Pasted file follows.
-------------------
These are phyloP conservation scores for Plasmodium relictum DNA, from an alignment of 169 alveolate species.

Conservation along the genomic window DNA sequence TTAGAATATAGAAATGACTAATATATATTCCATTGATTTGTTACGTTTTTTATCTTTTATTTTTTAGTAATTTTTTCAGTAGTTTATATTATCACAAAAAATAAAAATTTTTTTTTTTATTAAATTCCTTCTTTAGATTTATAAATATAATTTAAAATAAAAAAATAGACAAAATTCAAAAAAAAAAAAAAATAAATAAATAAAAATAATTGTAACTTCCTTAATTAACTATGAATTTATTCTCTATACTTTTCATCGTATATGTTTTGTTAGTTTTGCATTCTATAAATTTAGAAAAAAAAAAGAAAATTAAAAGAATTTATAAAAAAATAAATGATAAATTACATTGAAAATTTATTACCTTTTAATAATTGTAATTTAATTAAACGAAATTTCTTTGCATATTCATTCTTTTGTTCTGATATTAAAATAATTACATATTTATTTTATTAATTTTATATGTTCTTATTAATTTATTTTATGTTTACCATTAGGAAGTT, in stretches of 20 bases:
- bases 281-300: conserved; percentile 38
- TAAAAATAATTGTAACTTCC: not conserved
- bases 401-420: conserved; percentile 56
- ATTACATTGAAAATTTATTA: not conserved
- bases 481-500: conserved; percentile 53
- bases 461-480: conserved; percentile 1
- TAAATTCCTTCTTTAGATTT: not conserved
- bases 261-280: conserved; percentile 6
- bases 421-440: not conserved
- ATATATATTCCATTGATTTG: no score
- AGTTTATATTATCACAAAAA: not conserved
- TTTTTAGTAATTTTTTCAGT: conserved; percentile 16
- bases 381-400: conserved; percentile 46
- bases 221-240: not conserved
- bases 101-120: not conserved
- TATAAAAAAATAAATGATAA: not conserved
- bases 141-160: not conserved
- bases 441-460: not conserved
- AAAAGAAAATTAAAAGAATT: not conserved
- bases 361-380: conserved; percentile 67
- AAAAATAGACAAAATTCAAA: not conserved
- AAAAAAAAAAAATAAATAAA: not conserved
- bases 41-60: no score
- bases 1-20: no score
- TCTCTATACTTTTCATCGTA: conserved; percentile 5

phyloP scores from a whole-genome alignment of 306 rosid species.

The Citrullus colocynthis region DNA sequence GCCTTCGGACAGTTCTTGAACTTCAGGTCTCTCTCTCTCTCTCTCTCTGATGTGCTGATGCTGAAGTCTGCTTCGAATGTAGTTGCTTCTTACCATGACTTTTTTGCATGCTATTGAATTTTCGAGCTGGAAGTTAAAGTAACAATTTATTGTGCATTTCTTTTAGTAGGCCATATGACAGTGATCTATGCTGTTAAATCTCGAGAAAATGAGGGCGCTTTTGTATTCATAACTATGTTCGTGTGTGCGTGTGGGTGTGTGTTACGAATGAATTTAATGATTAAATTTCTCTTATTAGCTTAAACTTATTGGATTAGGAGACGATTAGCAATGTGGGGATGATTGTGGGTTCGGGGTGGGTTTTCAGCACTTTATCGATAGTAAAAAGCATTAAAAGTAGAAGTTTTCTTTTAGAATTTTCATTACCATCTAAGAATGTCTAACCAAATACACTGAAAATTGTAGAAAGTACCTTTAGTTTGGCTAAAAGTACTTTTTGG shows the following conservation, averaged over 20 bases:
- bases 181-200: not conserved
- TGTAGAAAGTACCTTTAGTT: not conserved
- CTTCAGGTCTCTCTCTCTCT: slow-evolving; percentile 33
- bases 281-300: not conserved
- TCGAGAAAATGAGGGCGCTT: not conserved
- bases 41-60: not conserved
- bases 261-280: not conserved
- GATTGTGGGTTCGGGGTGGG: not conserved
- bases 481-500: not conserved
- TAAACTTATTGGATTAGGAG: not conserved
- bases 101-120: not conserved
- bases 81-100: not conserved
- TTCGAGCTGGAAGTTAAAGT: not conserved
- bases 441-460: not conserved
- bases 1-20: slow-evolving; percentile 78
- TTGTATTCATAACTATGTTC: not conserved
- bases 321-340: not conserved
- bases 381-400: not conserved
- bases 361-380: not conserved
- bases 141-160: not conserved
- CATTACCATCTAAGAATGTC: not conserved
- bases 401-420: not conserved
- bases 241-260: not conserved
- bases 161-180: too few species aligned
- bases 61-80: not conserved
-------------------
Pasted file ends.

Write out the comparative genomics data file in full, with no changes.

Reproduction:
These are phyloP conservation scores for Plasmodium relictum DNA, from an alignment of 169 alveolate species.

Conservation along the genomic window DNA sequence TTAGAATATAGAAATGACTAATATATATTCCATTGATTTGTTACGTTTTTTATCTTTTATTTTTTAGTAATTTTTTCAGTAGTTTATATTATCACAAAAAATAAAAATTTTTTTTTTTATTAAATTCCTTCTTTAGATTTATAAATATAATTTAAAATAAAAAAATAGACAAAATTCAAAAAAAAAAAAAAATAAATAAATAAAAATAATTGTAACTTCCTTAATTAACTATGAATTTATTCTCTATACTTTTCATCGTATATGTTTTGTTAGTTTTGCATTCTATAAATTTAGAAAAAAAAAAGAAAATTAAAAGAATTTATAAAAAAATAAATGATAAATTACATTGAAAATTTATTACCTTTTAATAATTGTAATTTAATTAAACGAAATTTCTTTGCATATTCATTCTTTTGTTCTGATATTAAAATAATTACATATTTATTTTATTAATTTTATATGTTCTTATTAATTTATTTTATGTTTACCATTAGGAAGTT, in stretches of 20 bases:
- bases 281-300: conserved; percentile 38
- TAAAAATAATTGTAACTTCC: not conserved
- bases 401-420: conserved; percentile 56
- ATTACATTGAAAATTTATTA: not conserved
- bases 481-500: conserved; percentile 53
- bases 461-480: conserved; percentile 1
- TAAATTCCTTCTTTAGATTT: not conserved
- bases 261-280: conserved; percentile 6
- bases 421-440: not conserved
- ATATATATTCCATTGATTTG: no score
- AGTTTATATTATCACAAAAA: not conserved
- TTTTTAGTAATTTTTTCAGT: conserved; percentile 16
- bases 381-400: conserved; percentile 46
- bases 221-240: not conserved
- bases 101-120: not conserved
- TATAAAAAAATAAATGATAA: not conserved
- bases 141-160: not conserved
- bases 441-460: not conserved
- AAAAGAAAATTAAAAGAATT: not conserved
- bases 361-380: conserved; percentile 67
- AAAAATAGACAAAATTCAAA: not conserved
- AAAAAAAAAAAATAAATAAA: not conserved
- bases 41-60: no score
- bases 1-20: no score
- TCTCTATACTTTTCATCGTA: conserved; percentile 5

phyloP scores from a whole-genome alignment of 306 rosid species.

The Citrullus colocynthis region DNA sequence GCCTTCGGACAGTTCTTGAACTTCAGGTCTCTCTCTCTCTCTCTCTCTGATGTGCTGATGCTGAAGTCTGCTTCGAATGTAGTTGCTTCTTACCATGACTTTTTTGCATGCTATTGAATTTTCGAGCTGGAAGTTAAAGTAACAATTTATTGTGCATTTCTTTTAGTAGGCCATATGACAGTGATCTATGCTGTTAAATCTCGAGAAAATGAGGGCGCTTTTGTATTCATAACTATGTTCGTGTGTGCGTGTGGGTGTGTGTTACGAATGAATTTAATGATTAAATTTCTCTTATTAGCTTAAACTTATTGGATTAGGAGACGATTAGCAATGTGGGGATGATTGTGGGTTCGGGGTGGGTTTTCAGCACTTTATCGATAGTAAAAAGCATTAAAAGTAGAAGTTTTCTTTTAGAATTTTCATTACCATCTAAGAATGTCTAACCAAATACACTGAAAATTGTAGAAAGTACCTTTAGTTTGGCTAAAAGTACTTTTTGG shows the following conservation, averaged over 20 bases:
- bases 181-200: not conserved
- TGTAGAAAGTACCTTTAGTT: not conserved
- CTTCAGGTCTCTCTCTCTCT: slow-evolving; percentile 33
- bases 281-300: not conserved
- TCGAGAAAATGAGGGCGCTT: not conserved
- bases 41-60: not conserved
- bases 261-280: not conserved
- GATTGTGGGTTCGGGGTGGG: not conserved
- bases 481-500: not conserved
- TAAACTTATTGGATTAGGAG: not conserved
- bases 101-120: not conserved
- bases 81-100: not conserved
- TTCGAGCTGGAAGTTAAAGT: not conserved
- bases 441-460: not conserved
- bases 1-20: slow-evolving; percentile 78
- TTGTATTCATAACTATGTTC: not conserved
- bases 321-340: not conserved
- bases 381-400: not conserved
- bases 361-380: not conserved
- bases 141-160: not conserved
- CATTACCATCTAAGAATGTC: not conserved
- bases 401-420: not conserved
- bases 241-260: not conserved
- bases 161-180: too few species aligned
- bases 61-80: not conserved